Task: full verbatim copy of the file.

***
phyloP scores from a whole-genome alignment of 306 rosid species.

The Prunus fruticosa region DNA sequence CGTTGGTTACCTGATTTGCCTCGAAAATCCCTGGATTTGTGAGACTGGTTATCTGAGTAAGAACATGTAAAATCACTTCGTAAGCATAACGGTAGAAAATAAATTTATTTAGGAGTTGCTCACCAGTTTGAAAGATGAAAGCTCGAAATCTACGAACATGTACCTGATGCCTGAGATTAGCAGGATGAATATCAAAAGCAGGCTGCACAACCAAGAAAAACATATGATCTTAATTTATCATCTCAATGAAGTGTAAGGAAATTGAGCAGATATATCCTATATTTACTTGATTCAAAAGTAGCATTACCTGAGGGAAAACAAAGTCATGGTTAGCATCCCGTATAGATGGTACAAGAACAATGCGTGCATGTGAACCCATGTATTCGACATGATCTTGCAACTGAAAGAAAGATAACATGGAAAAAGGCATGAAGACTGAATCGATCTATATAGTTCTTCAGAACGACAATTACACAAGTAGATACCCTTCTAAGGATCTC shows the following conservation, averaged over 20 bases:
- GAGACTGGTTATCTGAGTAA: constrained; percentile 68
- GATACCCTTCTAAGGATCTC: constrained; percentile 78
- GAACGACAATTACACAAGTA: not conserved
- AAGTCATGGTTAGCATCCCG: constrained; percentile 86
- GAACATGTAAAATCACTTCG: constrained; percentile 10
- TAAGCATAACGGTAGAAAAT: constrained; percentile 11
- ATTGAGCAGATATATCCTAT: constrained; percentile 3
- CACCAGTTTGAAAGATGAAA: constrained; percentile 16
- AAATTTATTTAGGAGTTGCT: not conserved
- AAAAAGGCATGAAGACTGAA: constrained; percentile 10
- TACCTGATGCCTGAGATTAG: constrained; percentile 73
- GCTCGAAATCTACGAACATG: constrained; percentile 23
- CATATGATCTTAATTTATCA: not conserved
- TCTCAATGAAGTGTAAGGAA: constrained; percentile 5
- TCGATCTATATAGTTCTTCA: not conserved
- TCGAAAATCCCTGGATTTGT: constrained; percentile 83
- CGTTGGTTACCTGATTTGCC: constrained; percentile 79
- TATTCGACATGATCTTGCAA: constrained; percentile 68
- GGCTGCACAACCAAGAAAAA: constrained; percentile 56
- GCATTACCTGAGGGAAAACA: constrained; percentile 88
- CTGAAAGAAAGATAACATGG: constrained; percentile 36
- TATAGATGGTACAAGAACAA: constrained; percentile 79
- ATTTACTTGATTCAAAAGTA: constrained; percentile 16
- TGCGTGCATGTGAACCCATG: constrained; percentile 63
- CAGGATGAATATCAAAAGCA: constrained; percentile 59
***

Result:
phyloP scores from a whole-genome alignment of 306 rosid species.

The Prunus fruticosa region DNA sequence CGTTGGTTACCTGATTTGCCTCGAAAATCCCTGGATTTGTGAGACTGGTTATCTGAGTAAGAACATGTAAAATCACTTCGTAAGCATAACGGTAGAAAATAAATTTATTTAGGAGTTGCTCACCAGTTTGAAAGATGAAAGCTCGAAATCTACGAACATGTACCTGATGCCTGAGATTAGCAGGATGAATATCAAAAGCAGGCTGCACAACCAAGAAAAACATATGATCTTAATTTATCATCTCAATGAAGTGTAAGGAAATTGAGCAGATATATCCTATATTTACTTGATTCAAAAGTAGCATTACCTGAGGGAAAACAAAGTCATGGTTAGCATCCCGTATAGATGGTACAAGAACAATGCGTGCATGTGAACCCATGTATTCGACATGATCTTGCAACTGAAAGAAAGATAACATGGAAAAAGGCATGAAGACTGAATCGATCTATATAGTTCTTCAGAACGACAATTACACAAGTAGATACCCTTCTAAGGATCTC shows the following conservation, averaged over 20 bases:
- GAGACTGGTTATCTGAGTAA: constrained; percentile 68
- GATACCCTTCTAAGGATCTC: constrained; percentile 78
- GAACGACAATTACACAAGTA: not conserved
- AAGTCATGGTTAGCATCCCG: constrained; percentile 86
- GAACATGTAAAATCACTTCG: constrained; percentile 10
- TAAGCATAACGGTAGAAAAT: constrained; percentile 11
- ATTGAGCAGATATATCCTAT: constrained; percentile 3
- CACCAGTTTGAAAGATGAAA: constrained; percentile 16
- AAATTTATTTAGGAGTTGCT: not conserved
- AAAAAGGCATGAAGACTGAA: constrained; percentile 10
- TACCTGATGCCTGAGATTAG: constrained; percentile 73
- GCTCGAAATCTACGAACATG: constrained; percentile 23
- CATATGATCTTAATTTATCA: not conserved
- TCTCAATGAAGTGTAAGGAA: constrained; percentile 5
- TCGATCTATATAGTTCTTCA: not conserved
- TCGAAAATCCCTGGATTTGT: constrained; percentile 83
- CGTTGGTTACCTGATTTGCC: constrained; percentile 79
- TATTCGACATGATCTTGCAA: constrained; percentile 68
- GGCTGCACAACCAAGAAAAA: constrained; percentile 56
- GCATTACCTGAGGGAAAACA: constrained; percentile 88
- CTGAAAGAAAGATAACATGG: constrained; percentile 36
- TATAGATGGTACAAGAACAA: constrained; percentile 79
- ATTTACTTGATTCAAAAGTA: constrained; percentile 16
- TGCGTGCATGTGAACCCATG: constrained; percentile 63
- CAGGATGAATATCAAAAGCA: constrained; percentile 59